Continuing from Part One. On with the show!
Chapter 4: Kristy goes to the Felders' for their first meeting. Kristy has done her research, such as it was. She looked up "autism" and found a reference to "schizophrenia," which led her to an explanation of schizophrenia as "withdrawal from reality." Then, I guess, she was too confused to look up anything else. Good grief, how did people do research before Google? Anyway, at first glance Susan is a collection of autistic stereotypes. She wrings her hands, clicks her tongue, and does not respond immediately to her mother.
Mrs. Felder gives Kristy a Cliffs Notes explanation of autism. Most of it is still thought to be true today (symptoms vary from person to person; it is more common among boys; symptoms show up by age three), but then Mrs. Felder tells her that the syndrome is rare. The much-touted statistic today is 1 in 150. Of course, this does not necessarily mean that more people have autism, just that more people are diagnosed with autism. And the definition has broadened. People with Asperger's Syndrome (on the mild end of the spectrum) are included in that "1 in 150" statistic, which was actually unheard of in the US until several years after this book was written. There is also no mention of the "caused by vaccines" theory, which was not suggested until 1998. By the way, there is no proven link between autism and vaccinations.
Mrs. Felder goes on to explain that, while Susan may improve if she learns some meaningful language, she will never be "normal." Kristy thinks, "I understood what Mrs. Felder wasn't saying: Susan's future looked bleak." Congratulations, you have established this as one of the most depressing books in the series. We are on page 38. I will not say this is the most depressing book, because I have read Mary Anne and the Memory Garden, AKA "let's retcon a new character as everyone's best friend, only to have her killed by a drunk driver."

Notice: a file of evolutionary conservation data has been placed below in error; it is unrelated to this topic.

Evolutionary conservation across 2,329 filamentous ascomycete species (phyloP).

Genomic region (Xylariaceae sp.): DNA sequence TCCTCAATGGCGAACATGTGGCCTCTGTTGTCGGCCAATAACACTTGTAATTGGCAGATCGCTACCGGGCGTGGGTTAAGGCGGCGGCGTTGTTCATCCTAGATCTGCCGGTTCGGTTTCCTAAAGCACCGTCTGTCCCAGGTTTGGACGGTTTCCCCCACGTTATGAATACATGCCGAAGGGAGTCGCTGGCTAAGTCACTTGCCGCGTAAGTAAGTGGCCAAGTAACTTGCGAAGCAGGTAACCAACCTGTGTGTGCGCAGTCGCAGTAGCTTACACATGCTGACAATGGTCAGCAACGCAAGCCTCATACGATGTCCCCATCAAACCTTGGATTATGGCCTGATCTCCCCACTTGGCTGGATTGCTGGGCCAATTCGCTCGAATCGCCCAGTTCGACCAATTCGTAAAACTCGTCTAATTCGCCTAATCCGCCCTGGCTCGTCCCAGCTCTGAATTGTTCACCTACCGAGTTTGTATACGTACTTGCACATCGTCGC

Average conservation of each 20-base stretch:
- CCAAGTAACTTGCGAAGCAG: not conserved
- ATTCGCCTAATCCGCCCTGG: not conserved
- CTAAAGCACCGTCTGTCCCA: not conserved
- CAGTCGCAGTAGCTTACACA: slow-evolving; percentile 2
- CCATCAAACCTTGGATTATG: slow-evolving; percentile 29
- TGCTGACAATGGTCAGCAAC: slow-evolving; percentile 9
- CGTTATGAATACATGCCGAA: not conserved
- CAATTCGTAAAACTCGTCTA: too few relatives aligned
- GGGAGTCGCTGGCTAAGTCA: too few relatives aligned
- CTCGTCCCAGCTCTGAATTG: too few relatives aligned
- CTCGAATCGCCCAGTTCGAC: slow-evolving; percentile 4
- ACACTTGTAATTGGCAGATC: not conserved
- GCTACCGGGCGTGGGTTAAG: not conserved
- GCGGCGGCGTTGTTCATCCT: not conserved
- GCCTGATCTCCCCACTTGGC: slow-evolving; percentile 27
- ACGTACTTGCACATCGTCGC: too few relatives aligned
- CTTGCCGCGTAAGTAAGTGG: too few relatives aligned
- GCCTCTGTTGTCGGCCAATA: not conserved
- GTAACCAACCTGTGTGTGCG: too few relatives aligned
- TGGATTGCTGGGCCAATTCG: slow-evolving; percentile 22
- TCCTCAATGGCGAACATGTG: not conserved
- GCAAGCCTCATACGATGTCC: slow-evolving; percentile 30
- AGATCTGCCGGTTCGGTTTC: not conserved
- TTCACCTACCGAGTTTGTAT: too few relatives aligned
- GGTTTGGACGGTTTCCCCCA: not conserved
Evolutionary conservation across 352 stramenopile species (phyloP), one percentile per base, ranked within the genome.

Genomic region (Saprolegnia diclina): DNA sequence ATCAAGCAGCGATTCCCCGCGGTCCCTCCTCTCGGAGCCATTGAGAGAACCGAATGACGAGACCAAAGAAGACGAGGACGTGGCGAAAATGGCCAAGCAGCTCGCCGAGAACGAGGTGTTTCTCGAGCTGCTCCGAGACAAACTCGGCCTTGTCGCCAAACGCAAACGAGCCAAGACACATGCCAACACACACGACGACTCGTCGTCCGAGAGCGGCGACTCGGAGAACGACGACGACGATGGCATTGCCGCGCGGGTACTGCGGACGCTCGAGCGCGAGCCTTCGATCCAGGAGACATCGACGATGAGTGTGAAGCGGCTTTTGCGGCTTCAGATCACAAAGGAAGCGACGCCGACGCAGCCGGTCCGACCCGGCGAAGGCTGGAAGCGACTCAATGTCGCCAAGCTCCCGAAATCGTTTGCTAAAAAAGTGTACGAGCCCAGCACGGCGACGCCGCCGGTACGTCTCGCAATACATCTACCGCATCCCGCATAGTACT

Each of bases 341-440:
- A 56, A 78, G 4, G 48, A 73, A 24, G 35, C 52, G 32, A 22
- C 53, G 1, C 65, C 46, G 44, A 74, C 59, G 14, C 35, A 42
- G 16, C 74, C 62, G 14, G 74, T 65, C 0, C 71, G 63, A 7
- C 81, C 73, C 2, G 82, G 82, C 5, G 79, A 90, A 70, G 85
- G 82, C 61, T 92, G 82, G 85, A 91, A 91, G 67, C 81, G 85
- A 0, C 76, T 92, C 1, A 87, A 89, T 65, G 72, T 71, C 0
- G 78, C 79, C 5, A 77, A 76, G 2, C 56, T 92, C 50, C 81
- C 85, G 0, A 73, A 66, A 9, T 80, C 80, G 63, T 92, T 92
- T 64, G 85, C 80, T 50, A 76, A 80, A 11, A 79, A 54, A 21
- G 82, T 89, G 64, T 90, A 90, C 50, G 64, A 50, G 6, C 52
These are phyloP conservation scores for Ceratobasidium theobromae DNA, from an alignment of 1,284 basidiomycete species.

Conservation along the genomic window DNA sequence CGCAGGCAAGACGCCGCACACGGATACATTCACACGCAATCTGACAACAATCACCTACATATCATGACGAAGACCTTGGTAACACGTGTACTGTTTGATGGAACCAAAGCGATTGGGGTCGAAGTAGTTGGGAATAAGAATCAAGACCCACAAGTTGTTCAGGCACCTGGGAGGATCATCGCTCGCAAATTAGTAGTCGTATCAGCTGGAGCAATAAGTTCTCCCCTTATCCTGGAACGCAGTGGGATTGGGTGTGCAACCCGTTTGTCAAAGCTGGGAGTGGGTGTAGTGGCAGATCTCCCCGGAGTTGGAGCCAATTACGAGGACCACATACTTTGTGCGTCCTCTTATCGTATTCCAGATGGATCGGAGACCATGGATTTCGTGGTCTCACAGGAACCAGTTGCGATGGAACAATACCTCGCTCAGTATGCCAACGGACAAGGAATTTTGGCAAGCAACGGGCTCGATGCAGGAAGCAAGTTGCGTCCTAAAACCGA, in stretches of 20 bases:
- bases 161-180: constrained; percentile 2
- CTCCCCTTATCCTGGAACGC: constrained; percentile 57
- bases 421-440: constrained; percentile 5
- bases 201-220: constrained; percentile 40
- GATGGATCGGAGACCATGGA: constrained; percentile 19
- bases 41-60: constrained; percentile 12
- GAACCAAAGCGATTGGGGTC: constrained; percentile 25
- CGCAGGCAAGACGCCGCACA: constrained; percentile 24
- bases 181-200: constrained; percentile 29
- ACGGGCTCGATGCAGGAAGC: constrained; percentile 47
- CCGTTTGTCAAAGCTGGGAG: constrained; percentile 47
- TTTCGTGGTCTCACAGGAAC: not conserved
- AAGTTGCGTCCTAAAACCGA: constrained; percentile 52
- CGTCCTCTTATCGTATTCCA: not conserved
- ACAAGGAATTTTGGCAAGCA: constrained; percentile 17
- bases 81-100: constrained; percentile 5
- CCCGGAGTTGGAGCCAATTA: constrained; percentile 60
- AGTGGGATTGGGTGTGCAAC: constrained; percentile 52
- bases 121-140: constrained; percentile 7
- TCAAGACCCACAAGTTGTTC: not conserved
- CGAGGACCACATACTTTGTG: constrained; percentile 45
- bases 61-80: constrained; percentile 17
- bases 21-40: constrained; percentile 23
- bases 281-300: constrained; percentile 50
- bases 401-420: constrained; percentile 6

Anyway, Mrs. Felder goes on to say that Susan may be autistic, but at least she is a savant. In this case, this means she is a piano prodigy who can play any piece of music after hearing it once. She can also name the day of the week for any date in the past hundred years, a talent which she demonstrates to an astonished Kristy.
Mrs. Felder laments that Susan never initiates conversations and does not communicate. Sigh. There is a difference between "does not speak" and "does not communicate." She may not communicate with her parents as often as they would like, or in the way they prefer, but "communication" is a broad range of actions. And anyway, Susan does speak. We just heard her speak.
Kristy agrees to take the job, secretly resolving to prove to the Felders that Susan does not need to be shipped off to her new boarding school at the end of the month. Mrs. Felder comments, "Don't worry. Susan won't be upset when I leave. She never is. She has no connection to me or to anyone."